Honor, Shame, and Guilt: Social-Scientific Approaches to the Book of Ezekiel
Wu, Daniel Y.
Winona Lake, IN: Eisenbrauns, 2016 pp. xix + 219. $59.50
Bulletin for Biblical Research Supplements, 14
Description: In this study, Wu explores how the concepts honor, shame, and guilt function in the book of Ezekiel, as well as in the wider contexts of their general use in anthropological or social-scientific approaches to biblical studies. He frames Ezekiel?s key terms for honor (kabod) shame (bosh), and guilt ('awah) within an analysis of a broad perspective on these terms in the body of the Old Testament as a way of forming the "concept spheres" within which the specific instances of each term in Ezekiel sit. Wu gleans insight from the dominant contemporary definitions of honor, shame, and guilt in the fields of psychology and anthropology and their application to biblical studies, and he reflects on how this broader context informs and is informed by his analysis of Ezekiel. The study concludes by drawing together the implications and contribution of the analysis of Ezekiel and applying them to the development of social-scientific models for the future.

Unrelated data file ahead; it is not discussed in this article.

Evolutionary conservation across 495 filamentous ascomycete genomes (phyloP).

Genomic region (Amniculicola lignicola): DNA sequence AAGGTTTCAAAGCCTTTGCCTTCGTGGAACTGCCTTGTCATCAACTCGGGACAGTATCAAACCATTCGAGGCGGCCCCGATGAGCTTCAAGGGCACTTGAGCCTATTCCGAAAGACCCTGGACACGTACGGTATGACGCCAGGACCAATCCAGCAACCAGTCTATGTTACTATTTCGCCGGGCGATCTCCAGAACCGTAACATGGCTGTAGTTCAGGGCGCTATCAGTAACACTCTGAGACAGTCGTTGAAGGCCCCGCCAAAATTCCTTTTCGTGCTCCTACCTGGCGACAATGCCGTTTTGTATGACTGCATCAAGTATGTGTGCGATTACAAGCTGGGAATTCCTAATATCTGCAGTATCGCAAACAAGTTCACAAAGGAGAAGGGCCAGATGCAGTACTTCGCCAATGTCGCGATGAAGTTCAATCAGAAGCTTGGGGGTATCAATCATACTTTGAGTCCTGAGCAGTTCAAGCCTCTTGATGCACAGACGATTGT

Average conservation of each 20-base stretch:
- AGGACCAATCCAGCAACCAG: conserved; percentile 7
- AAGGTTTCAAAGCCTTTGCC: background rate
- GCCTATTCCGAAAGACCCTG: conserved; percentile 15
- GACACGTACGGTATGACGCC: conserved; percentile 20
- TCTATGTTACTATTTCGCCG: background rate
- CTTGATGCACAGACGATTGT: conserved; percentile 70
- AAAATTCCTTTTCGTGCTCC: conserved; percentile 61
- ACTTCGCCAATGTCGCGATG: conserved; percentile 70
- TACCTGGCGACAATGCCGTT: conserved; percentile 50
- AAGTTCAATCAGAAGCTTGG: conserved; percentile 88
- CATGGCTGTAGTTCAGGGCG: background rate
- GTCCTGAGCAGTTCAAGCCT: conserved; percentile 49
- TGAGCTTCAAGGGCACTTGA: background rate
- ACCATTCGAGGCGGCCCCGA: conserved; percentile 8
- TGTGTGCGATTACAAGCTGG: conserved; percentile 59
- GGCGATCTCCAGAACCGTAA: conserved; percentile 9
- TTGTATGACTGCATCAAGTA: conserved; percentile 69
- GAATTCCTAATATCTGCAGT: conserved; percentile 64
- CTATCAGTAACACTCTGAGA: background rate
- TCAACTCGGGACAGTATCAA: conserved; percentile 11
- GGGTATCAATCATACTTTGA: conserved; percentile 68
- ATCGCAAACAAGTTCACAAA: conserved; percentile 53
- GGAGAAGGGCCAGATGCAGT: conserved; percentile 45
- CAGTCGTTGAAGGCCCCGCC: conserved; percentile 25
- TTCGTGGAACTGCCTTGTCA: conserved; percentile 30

Subjects: Bible, Hebrew Bible/Old Testament, Prophetic Literature, Literature, Methods, Social-Scientific Approaches, Ezekiel
Review by Tobias Häner
Citation: Tobias Häner, review of Daniel Y. Wu, Honor, Shame, and Guilt: Social-Scientific Approaches to the Book of Ezekiel, Review of Biblical Literature [http://www.bookreviews.org] (2017).
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